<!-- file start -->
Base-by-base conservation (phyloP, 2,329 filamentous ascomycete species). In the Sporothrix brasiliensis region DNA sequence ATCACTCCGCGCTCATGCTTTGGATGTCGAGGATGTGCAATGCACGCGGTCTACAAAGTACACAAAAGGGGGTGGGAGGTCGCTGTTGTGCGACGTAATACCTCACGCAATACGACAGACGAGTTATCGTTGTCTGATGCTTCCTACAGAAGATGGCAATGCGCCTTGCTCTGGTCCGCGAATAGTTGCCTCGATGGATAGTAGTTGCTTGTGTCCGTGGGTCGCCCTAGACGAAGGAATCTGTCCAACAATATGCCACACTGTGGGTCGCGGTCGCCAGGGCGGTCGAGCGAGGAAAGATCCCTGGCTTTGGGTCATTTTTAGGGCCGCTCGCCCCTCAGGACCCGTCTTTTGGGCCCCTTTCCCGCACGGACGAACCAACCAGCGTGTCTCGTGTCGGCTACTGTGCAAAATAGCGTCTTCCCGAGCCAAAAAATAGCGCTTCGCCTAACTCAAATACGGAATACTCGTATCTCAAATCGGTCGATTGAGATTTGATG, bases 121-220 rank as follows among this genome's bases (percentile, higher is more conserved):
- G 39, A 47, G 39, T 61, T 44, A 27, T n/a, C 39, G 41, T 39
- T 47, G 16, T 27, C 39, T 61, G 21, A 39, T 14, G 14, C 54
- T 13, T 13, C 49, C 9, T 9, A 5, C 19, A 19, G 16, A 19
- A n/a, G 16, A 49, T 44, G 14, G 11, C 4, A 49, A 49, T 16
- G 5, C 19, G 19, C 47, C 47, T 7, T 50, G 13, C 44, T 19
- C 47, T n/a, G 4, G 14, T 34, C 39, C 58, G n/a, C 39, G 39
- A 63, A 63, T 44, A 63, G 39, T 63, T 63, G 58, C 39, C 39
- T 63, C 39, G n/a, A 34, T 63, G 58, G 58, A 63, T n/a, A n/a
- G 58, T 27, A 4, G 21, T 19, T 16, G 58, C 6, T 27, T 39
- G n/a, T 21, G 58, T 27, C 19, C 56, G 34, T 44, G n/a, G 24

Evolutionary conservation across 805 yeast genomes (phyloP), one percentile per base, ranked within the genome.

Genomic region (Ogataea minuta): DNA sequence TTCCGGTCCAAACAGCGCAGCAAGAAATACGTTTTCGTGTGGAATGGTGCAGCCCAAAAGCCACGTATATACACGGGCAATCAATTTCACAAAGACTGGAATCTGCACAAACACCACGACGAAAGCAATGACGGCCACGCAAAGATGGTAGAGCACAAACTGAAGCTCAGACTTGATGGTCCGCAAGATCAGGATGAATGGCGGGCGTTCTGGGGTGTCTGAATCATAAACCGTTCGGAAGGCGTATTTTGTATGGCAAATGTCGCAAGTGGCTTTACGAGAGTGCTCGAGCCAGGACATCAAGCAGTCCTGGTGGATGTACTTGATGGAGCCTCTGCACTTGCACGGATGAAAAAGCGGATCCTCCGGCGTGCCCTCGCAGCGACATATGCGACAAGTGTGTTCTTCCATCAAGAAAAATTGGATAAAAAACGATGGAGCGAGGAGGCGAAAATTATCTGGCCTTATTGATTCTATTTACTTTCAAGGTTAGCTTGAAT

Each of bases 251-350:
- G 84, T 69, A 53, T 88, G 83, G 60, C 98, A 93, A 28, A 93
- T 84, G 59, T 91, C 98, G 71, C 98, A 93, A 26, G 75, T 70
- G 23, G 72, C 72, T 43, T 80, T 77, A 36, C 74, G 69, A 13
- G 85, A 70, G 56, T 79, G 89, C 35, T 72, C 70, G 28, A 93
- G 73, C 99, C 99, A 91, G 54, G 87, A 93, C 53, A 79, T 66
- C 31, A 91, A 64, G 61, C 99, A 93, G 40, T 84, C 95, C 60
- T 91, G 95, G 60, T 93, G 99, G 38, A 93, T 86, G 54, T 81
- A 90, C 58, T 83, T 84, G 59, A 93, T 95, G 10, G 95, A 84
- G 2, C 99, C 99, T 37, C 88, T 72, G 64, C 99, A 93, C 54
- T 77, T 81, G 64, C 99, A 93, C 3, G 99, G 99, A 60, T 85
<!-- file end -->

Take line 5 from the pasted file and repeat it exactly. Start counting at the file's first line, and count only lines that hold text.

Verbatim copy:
- A n/a, G 16, A 49, T 44, G 14, G 11, C 4, A 49, A 49, T 16